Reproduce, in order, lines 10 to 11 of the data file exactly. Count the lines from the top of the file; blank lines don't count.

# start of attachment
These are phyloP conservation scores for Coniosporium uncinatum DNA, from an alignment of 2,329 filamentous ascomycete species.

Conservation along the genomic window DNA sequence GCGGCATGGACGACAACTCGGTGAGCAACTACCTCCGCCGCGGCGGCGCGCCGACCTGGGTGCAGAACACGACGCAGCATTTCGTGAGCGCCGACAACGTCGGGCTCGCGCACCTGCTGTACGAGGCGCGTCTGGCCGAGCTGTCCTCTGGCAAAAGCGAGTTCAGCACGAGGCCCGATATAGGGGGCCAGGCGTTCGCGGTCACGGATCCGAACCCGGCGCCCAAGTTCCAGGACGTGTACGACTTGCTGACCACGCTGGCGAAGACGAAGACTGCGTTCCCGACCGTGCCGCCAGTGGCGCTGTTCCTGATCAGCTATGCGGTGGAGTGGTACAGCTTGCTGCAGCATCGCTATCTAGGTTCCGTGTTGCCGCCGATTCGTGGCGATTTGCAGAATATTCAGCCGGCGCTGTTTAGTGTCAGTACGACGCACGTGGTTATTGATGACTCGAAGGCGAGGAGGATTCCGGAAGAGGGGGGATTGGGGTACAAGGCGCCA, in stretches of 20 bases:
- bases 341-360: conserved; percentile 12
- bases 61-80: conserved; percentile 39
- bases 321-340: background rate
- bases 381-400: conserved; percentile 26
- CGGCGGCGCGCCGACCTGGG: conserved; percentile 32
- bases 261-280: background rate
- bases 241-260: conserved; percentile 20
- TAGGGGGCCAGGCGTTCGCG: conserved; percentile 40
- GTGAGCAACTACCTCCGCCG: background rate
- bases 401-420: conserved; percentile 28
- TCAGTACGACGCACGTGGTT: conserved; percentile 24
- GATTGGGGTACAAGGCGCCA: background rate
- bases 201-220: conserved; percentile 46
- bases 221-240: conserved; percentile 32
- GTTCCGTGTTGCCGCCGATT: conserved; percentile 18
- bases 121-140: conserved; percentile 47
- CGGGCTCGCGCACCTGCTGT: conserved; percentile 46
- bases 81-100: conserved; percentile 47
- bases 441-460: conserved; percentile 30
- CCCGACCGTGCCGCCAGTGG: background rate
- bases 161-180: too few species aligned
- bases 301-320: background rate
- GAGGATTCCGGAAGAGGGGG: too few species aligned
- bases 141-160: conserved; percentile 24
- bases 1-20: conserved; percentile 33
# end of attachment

- TAGGGGGCCAGGCGTTCGCG: conserved; percentile 40
- GTGAGCAACTACCTCCGCCG: background rate